"Affirmation" is about encouraging oneself through positive self-talk as one navigates a world that contains both predictable structure and uncontrollable random events. The circles with symmetrical designs represent what is predictable, self-directed, or controllable. The red mesh and curving lines represent life’s randomness and lack of control. The repeated “yes” is how we deal with both. “Yes” suggests the thoughts: “I’ve got this. I can do this. I am good enough. I can cope. I can endure.”

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Hello Bufo

Artist: TERRY HARTZELL

Hello Bufo describes my relationship to the American toad. A green ring encircling the main drawing contains depictions of the stages of the toad’s life cycle. Stream of consciousness text on the red-orange background relates how I nurture and protect my backyard friend with references to the toad's life cycle and his name.

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Circles around the globe

Artist: BARBARA HUFF

I have a collection of African fabric bits left from other projects. One day, I started cutting them into strips of different lengths and widths for making a modern style strip quilt with lots of negative space. Then the call for ‘Circles and Cycles’ came out. I love geometric shapes and thought that making circles from rectangles would be interesting. The final product has much less background space than I had originally envisioned because once I started adding the circles I couldn’t stop. It seemed that the quilt kept asking for more, so I even added a few that were ‘whole cloth’ rather than pieced strips together. The finished quilt reminds me of my travels around the globe to all the places that I collected the fabric from.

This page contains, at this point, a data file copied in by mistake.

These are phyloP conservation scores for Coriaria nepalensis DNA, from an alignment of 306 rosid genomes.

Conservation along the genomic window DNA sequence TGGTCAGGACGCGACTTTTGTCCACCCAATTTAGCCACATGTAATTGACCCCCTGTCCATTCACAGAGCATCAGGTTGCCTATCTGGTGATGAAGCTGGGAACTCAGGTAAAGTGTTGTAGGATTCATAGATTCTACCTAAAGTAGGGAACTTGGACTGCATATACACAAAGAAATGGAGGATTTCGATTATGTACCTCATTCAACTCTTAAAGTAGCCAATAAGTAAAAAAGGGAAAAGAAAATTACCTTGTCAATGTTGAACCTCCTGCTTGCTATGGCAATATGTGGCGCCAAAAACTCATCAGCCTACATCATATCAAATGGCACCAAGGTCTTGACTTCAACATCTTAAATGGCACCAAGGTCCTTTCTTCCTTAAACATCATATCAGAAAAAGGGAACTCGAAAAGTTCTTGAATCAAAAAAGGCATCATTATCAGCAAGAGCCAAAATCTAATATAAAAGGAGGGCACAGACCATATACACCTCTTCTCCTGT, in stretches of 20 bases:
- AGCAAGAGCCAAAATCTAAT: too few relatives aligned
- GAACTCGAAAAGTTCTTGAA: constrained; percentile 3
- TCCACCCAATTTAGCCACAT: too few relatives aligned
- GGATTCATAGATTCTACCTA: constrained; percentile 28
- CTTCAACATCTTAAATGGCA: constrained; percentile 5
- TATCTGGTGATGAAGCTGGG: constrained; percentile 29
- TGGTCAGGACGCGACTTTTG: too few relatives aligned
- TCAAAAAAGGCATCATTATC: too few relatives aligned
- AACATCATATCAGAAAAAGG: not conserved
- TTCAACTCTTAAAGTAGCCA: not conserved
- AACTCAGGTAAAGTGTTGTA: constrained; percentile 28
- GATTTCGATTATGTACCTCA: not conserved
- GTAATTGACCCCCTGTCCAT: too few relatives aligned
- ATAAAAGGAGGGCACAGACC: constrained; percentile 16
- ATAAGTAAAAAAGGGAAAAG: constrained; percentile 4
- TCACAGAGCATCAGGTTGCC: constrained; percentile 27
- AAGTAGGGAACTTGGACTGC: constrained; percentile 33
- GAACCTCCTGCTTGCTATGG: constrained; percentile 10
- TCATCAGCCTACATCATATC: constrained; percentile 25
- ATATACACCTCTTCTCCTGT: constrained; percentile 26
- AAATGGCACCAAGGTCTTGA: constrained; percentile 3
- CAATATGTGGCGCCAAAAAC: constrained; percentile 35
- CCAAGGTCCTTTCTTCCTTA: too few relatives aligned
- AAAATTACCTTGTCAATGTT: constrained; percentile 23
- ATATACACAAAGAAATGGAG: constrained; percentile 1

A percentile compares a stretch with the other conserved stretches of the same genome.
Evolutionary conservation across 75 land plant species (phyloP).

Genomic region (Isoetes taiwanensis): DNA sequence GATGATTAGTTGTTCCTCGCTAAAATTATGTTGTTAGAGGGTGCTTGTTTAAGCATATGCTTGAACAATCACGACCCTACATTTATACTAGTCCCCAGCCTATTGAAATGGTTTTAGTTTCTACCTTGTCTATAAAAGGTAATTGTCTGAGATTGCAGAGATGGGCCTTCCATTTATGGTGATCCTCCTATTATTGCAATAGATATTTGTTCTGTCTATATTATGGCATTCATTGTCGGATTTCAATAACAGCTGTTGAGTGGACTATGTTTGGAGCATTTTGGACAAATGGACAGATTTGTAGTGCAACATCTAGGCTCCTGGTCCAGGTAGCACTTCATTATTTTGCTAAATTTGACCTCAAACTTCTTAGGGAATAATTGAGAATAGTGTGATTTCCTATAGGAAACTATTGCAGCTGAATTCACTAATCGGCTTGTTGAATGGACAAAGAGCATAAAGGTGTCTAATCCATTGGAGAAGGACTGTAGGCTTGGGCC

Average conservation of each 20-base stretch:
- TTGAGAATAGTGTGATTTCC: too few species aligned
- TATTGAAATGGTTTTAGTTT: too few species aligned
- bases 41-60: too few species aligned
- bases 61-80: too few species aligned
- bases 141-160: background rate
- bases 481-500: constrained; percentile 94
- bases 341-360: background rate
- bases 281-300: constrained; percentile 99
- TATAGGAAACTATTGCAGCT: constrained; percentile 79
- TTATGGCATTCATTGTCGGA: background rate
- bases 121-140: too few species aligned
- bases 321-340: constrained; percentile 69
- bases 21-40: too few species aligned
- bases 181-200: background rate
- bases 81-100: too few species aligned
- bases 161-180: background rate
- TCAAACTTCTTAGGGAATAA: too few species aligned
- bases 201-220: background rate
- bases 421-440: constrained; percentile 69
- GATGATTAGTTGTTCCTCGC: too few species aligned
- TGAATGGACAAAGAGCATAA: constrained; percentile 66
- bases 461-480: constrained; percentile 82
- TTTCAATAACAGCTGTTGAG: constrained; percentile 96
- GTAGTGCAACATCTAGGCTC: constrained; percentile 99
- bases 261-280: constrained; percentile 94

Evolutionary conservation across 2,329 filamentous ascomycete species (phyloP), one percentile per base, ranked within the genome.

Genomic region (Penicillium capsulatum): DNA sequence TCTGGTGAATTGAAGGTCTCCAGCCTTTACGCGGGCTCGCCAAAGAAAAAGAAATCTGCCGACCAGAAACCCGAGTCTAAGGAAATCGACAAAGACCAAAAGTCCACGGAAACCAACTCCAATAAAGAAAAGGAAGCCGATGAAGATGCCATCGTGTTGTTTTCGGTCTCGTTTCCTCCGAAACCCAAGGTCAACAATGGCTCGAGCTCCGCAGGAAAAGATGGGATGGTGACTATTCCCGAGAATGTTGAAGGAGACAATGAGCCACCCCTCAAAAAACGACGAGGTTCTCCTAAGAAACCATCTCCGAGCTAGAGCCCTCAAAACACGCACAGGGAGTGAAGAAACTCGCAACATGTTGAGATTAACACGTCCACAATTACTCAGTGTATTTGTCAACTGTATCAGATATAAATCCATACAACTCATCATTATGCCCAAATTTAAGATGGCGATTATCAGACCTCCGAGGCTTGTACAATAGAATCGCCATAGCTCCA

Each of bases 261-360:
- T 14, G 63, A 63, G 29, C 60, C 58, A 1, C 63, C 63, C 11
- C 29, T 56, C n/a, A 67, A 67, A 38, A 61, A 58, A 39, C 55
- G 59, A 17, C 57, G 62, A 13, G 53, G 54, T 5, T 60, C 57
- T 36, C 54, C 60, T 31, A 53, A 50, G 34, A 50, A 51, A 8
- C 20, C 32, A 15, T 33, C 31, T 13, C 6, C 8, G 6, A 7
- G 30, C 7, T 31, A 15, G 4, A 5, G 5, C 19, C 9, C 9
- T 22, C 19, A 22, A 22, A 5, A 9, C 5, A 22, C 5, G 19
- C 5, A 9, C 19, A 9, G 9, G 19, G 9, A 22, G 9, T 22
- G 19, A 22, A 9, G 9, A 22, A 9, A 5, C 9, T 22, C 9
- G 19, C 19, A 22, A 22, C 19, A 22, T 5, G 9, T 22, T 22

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Golden Cheeked Warbler

Artist: LAUREL IZARD